With the help of the Society of Women Engineers, the Center for WorkLife Law produced a comprehensive survey documenting in the real world what social psychologists have long observed in labs: that women and people of color experience workplace hurdles that do not exist for white men.
The survey is based on more than 3,000 responses from male and female engineers across the academic, government, corporate and nonprofit sectors. All of the respondents had at least two years’ experience in the field.
What we found was striking and disconcerting.
The majority of women engineers reported having to prove themselves over and over again to get the same level of respect and recognition as their colleagues; many said they got pushback for acting assertively and showing anger on the job. One in three said they felt pressure to follow rather than lead, and half said they did more of the “office housework,” like taking notes. Nearly half said that having children changed their colleagues’ perceptions of their work commitment or competence (only 20% of white men felt the same way).
Women engineers were more likely to report feeling that they work more and get paid less, and more likely to say they don’t get the same job and networking opportunities as their white male colleagues. They’re more likely to feel like performance evaluations are unfair, and more likely to say they were passed over for a promotion they deserved.
The study compares the experiences of white men to other groups in engineering, and revealed marked gender and racial differences in experienced workplace bias. The survey showed that engineers of color — both men and women — struggle against many of the same barriers. Two out of three reported having to prove themselves repeatedly as compared to white men, and roughly half said they could not behave assertively or show anger at work without pushback. Like women, engineers of color feel pressure to follow instead of lead, and to do the office housework. They also feel disadvantaged in pay, promotions, performance evaluations and networking opportunities.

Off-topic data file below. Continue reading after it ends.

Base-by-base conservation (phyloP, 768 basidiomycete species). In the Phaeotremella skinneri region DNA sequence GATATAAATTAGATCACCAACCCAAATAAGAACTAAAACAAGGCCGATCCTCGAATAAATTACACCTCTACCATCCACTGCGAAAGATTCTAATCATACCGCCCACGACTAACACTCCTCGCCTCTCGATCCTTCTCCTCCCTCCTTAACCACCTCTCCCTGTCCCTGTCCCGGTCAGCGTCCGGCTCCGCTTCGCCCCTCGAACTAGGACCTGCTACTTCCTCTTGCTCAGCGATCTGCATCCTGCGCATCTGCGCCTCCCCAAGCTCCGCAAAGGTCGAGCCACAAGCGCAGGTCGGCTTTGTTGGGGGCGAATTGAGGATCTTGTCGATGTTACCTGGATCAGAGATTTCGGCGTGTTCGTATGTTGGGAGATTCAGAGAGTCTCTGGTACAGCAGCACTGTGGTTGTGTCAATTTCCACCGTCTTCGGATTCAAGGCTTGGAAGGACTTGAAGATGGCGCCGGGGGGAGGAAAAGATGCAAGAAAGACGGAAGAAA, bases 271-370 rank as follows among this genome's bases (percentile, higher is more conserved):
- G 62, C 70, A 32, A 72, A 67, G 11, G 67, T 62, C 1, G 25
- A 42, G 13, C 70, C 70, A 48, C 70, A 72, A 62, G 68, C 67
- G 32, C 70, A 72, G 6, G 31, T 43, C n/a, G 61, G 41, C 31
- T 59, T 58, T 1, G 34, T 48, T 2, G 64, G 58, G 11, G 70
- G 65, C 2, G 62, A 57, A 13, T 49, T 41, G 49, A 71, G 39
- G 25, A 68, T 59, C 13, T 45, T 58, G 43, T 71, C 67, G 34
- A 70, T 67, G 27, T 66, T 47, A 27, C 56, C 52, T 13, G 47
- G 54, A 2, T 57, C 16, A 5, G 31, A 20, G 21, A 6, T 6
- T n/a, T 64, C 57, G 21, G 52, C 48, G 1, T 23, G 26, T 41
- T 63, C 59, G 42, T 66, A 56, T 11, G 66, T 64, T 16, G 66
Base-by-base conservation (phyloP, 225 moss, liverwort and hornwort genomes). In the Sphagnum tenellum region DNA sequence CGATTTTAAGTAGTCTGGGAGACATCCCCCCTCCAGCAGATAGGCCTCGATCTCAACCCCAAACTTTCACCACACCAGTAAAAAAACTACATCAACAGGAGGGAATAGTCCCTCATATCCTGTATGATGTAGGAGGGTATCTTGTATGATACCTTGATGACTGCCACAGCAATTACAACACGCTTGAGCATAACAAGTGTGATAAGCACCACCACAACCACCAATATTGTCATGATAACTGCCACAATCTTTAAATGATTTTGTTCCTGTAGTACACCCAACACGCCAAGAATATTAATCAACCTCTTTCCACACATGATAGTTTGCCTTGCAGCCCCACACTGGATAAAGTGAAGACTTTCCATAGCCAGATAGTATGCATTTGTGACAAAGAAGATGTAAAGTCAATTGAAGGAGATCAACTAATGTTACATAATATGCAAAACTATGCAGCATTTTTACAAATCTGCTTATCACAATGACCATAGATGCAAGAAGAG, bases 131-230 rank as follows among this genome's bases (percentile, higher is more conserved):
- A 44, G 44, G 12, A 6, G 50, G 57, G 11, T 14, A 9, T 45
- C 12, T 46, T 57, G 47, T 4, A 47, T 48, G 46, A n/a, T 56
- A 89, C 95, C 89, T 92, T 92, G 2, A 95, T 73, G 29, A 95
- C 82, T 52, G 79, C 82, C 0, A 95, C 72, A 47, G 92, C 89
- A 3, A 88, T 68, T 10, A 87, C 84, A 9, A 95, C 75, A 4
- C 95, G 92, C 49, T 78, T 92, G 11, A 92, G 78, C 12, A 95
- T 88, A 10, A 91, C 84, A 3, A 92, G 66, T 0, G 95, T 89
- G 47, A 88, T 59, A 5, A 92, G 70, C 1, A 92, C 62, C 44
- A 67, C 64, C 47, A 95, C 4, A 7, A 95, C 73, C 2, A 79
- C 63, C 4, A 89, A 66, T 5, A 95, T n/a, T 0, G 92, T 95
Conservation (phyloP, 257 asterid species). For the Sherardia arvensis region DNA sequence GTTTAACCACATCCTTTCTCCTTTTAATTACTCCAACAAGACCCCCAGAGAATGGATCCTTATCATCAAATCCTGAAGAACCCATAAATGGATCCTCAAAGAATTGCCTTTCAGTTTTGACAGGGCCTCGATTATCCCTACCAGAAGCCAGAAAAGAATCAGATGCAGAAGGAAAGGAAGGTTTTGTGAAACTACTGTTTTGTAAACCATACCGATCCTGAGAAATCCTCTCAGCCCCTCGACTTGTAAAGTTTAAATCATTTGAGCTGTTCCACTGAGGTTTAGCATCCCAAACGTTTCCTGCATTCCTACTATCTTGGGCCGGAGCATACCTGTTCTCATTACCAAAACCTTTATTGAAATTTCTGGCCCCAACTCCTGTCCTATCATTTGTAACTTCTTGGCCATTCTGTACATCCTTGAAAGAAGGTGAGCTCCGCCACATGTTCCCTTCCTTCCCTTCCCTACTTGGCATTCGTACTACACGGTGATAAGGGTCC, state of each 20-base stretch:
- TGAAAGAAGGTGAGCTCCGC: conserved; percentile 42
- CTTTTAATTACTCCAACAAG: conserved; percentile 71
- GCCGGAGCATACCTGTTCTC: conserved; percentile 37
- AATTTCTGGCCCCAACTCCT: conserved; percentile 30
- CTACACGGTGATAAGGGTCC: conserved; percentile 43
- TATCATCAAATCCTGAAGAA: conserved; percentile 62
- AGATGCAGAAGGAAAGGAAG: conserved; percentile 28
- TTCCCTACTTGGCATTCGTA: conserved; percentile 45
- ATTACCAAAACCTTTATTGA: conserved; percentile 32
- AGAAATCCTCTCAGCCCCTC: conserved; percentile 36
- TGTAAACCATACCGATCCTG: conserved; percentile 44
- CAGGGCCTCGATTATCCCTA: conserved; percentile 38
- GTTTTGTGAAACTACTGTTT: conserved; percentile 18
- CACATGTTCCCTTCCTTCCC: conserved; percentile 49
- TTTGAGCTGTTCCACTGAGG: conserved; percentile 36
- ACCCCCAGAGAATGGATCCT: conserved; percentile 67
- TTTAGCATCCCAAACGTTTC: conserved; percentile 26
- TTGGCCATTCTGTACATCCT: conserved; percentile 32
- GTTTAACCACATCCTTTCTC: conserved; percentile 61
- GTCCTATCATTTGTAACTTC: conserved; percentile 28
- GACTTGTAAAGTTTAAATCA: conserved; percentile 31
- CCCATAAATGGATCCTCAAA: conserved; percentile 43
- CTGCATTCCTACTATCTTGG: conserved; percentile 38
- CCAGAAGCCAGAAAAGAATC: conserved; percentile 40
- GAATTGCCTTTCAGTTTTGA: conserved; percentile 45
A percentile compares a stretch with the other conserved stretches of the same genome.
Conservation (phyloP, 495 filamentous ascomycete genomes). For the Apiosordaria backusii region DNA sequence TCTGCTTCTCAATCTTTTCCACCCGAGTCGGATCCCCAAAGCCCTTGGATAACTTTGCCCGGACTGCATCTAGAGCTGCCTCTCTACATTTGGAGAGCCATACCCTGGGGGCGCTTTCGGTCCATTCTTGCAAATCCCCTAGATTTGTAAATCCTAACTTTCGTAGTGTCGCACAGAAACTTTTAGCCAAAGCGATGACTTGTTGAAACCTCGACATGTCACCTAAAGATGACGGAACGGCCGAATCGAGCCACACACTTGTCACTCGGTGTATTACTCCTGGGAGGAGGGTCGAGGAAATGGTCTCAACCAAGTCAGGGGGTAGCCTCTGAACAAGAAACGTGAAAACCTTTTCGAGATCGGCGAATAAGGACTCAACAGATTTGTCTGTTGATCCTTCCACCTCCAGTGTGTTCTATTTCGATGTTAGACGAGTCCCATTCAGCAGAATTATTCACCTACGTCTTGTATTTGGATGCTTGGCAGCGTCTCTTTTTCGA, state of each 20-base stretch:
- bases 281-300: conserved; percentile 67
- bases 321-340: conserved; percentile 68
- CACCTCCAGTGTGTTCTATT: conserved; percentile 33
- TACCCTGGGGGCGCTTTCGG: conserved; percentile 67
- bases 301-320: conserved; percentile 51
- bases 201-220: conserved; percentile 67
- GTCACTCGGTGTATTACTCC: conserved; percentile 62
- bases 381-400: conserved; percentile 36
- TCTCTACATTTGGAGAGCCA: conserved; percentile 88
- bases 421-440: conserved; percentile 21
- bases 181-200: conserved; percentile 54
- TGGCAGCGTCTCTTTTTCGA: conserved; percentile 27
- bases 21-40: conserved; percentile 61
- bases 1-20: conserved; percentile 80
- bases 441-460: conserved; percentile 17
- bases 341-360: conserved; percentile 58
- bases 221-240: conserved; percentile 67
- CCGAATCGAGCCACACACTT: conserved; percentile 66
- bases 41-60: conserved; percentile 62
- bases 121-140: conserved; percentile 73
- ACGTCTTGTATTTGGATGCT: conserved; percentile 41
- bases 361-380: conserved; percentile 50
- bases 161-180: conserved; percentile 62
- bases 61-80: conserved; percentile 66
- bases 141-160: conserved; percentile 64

The Center for WorkLife Law has developed a detailed framework for understanding the constellation of factors that make up these biases. In their book, What Works for Women at Work, Center for WorkLife Law founding director Joan C. Williams and Rachel Dempsey describe four biases that undermine women and people of color at work.
The “Prove-It-Again Bias” asks women to repeatedly prove that they can do what they’ve already done; “The Tightrope Bias” forces women to constantly choose between appearing to be too masculine (and therefore respected, but not liked) and too feminine (and therefore liked, but not respected). “The Maternal Wall Bias” puts up barriers to women who are also mothers, and “The Tug of War Bias” pits women against one another in the workplace.
It’s important to note that not all companies suffer from a toxic climate when it comes to gender and race, and some survey respondents felt that engineering is moving in the right direction. However, many women engineers and engineers of color are looking for ways to navigate these challenging environments, and employers are looking for tools to help them change the environment in their organizations.
For those working in a climate that is hostile to women and people of color, the Center for WorkLife Law has put together a comprehensive toolkit that explains how to identify and interrupt bias in your workplace and provides clear, actionable ideas to help change your workplace culture. All of the resources are free to access online.
For employers, It’s important to understand that one-shot bias training has proven ineffective in reducing workplace bias, and old-fashioned “sensitivity training” may even make matters worse. Today, experts believe the best way to address bias in the workplace is through training that focuses on the cognitive bases of bias, providing managers with practical tools and methods for interrupting bias. Bias Interrupters Training, provided by the Center for WorkLife Law, is an evidence-based model that provides real solutions.
However, training is often just a first step. In many cases, bias is transmitted through basic business systems, including hiring, assignments, performance evaluations and compensation practices. If this is the case at your company, we recommend using a model called Metrics-Driven Bias Interrupters, which follows a four-step process.
1 | Conduct An Assessment
The Center for WorkLife Law has adapted its Workplace Experiences Survey to be used as an internal climate survey. You can use this — or another method, like focus groups — to find out if and where gender or racial bias is playing out in your organization.
2 | Develop An Objective Metric
Wherever you find bias, establish an objective metric to measure it. This will become your baseline, and you’ll use it to measure progress as you move through the remaining steps.
3 | Implement A Bias Interrupter
The Center for WorkLife Law coined the term “bias interrupter” to refer to an evidence-based tweak to a basic business system that is designed to interrupt bias. Our free, open-source toolkits walk you through implementing bias interrupters. The toolkits are available on our website, and we provide training and survey options as well.
4 | Assess Your Progress, repeat.
After you’ve implemented your bias interrupter, revisit your metrics to see if it has had the intended effect. If it has, you can continue with the changes you’ve made. If it has not, you can change your approach.